On the right, fluffy clouds cast shadows on the glistening sea. On the left, the only legitimate IDP camp (Internally Displaced People) comes into view; orderly tents that belie the conditions faced by those that call them a temporary home. In comparison, they are the lucky ones, with services and conditions that while minimal are a clear step above the over one hundred improvisational settlements around Mogadishu.As we head off the tarmac I’m reminded of the joys of wearing a head scarf, trying to keep the darn thing on. It eludes me time and time again as the day goes on, readjusting in respect to the Muslim culture of Somalia.The airport shows signs of recent improvements as well, with video cams capturing the images of those who dare to visit the reviving city. Biometric scanners are being installed for fingerprinting as well. Someone is tasked with keeping us in an orderly line; this is a good sign. Still chaos and noise abounds as we head out into the scorching sun that reflects on freshly painted walls.
As we exit the airport, more than a half dozen young men strapped down with belts of bullet rounds and machine guns appear in a Toyota pickup directly in front of us. We follow close behind. It isn’t long before I realize that they are our protection. I suppose that is better than the alternative.After settling in we head out to visit several hospitals in the city. Time and time again, women in headscarfs coyly look and then break into smile. White bearded men and fresh young boys sneak a look and then reveal their chat stained teeth in welcome. People are friendly and we converse in nods and looks as I go about the hospital. Joking with some being, thanked by others.
The second hospital that is known for having the manicured courtyard full of people seeking treatment and refugee is relatively quiet. There is a wise old turtle that makes me think of the children in my life and stop to take a photo. The streets going home are crowded with people doing business. Life is clearly coming back to the city. Of course the following day there is an IED in the same hospital. It’s clearly still touch and go in Moga.My favorite was a room with three women. The first is an elderly woman with severe diabetic complications gestures her welcome to photograph her. She reveals a reflection that I am sure to cherish for time to come.The second is a friendly young woman who has been shot by a burglar in the leg. Only once I look back at the photograph do I see the damage to her eye from some previous injury of this warn torn city.The third is a visitor who has been eagerly encouraging me to photograph the first two women, asking to see the photos. I love how communication needs no words. She then insists on her own photo as she strikes a pose. She is clearly satisfied with the results.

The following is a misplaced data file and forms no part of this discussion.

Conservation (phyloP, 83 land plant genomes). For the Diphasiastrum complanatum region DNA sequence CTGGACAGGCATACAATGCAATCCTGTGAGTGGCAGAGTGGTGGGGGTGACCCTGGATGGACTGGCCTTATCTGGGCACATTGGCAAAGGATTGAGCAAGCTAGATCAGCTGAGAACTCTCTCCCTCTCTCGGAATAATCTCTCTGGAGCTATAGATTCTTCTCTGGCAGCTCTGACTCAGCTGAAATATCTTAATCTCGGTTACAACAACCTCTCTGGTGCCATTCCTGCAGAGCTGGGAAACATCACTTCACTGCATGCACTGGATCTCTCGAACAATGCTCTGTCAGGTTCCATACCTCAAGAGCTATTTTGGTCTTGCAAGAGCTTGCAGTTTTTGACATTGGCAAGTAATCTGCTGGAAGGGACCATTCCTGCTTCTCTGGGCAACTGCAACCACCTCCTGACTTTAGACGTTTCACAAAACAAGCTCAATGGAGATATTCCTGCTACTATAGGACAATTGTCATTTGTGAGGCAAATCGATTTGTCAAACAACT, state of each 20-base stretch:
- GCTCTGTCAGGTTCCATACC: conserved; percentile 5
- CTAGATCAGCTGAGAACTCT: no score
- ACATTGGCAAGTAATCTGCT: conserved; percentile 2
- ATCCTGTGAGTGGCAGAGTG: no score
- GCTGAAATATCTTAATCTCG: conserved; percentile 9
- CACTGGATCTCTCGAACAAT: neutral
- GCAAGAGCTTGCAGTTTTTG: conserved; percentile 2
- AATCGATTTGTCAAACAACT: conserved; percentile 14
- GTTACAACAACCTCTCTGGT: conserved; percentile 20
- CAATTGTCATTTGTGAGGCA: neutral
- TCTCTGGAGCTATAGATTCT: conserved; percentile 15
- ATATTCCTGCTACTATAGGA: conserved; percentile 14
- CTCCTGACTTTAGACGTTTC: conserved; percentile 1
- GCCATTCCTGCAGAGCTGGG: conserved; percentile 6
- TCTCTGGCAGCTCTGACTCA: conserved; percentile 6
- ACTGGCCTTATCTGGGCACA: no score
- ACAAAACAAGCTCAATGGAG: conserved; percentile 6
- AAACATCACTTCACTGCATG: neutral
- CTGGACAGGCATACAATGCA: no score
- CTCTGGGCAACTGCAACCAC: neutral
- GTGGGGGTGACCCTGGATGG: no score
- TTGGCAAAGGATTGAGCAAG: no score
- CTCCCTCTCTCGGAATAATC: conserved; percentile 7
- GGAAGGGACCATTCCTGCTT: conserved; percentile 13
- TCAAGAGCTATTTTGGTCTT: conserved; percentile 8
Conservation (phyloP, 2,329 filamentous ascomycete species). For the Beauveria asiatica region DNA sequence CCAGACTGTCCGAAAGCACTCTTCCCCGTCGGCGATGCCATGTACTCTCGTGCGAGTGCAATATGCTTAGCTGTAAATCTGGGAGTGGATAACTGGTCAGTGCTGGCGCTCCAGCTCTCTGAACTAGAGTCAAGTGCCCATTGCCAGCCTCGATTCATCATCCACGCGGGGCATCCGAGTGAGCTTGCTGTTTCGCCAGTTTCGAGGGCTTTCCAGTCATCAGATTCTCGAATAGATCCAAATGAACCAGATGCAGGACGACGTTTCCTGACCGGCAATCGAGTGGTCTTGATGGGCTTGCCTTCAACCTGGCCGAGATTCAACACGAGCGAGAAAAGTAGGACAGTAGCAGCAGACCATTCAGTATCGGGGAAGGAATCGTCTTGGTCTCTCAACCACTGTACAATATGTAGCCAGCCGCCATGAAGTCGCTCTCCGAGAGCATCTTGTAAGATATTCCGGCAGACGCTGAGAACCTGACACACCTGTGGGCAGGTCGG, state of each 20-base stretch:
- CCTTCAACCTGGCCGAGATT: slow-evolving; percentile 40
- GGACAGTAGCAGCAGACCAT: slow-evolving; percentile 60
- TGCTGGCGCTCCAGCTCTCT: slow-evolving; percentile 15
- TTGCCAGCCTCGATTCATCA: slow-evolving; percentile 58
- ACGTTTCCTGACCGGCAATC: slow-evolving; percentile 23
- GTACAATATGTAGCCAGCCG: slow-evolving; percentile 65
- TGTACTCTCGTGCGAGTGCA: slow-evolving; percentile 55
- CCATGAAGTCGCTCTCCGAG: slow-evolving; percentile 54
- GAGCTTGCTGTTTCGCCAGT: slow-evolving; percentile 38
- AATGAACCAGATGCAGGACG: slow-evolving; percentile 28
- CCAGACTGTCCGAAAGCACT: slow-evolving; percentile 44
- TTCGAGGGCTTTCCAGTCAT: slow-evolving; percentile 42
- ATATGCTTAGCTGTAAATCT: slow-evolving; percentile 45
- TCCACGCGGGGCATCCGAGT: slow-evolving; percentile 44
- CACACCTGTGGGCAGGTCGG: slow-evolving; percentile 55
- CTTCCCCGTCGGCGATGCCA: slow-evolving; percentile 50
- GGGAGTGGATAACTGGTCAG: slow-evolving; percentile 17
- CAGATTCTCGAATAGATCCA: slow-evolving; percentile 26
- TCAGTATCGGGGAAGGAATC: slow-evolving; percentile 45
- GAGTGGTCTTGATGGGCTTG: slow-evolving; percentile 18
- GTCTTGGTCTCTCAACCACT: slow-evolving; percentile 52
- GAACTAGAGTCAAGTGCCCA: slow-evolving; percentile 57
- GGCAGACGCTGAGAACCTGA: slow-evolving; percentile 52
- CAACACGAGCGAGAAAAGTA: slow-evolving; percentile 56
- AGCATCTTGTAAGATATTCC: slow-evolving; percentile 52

Later this woman has been brought in from Baidoa after an explosion. She has lost half her arm and both legs are bandaged. We look at the admissions board with a young doctor and note that weapons related injuries are down aside from a notable spike to 26 on the day that the theatre was bombed.
We return to our guesthouse, populated by other do gooders. The camaraderie reminds me a bit of the first day of an adult summer camp, everyone curious to see who is who. It turns out several are former colleagues who we determine numerous connections around the globe. Fresh and juicy watermelon compliment succulent camel. I could take this cook home with me, he is so friendly and good! Don’t know where I will find the camel and fish though!
This wise old turtle was found at the hospital. As a good Auntie, I take photos of animals and less dramatic images for the kids in my life. Enjoy!
Now off to bed after several nights of minimal sleep. Thanks to ear plugs and an eye mask, I sleep nearly ten hours and then workout to an exercise video in the morning before starting the next day.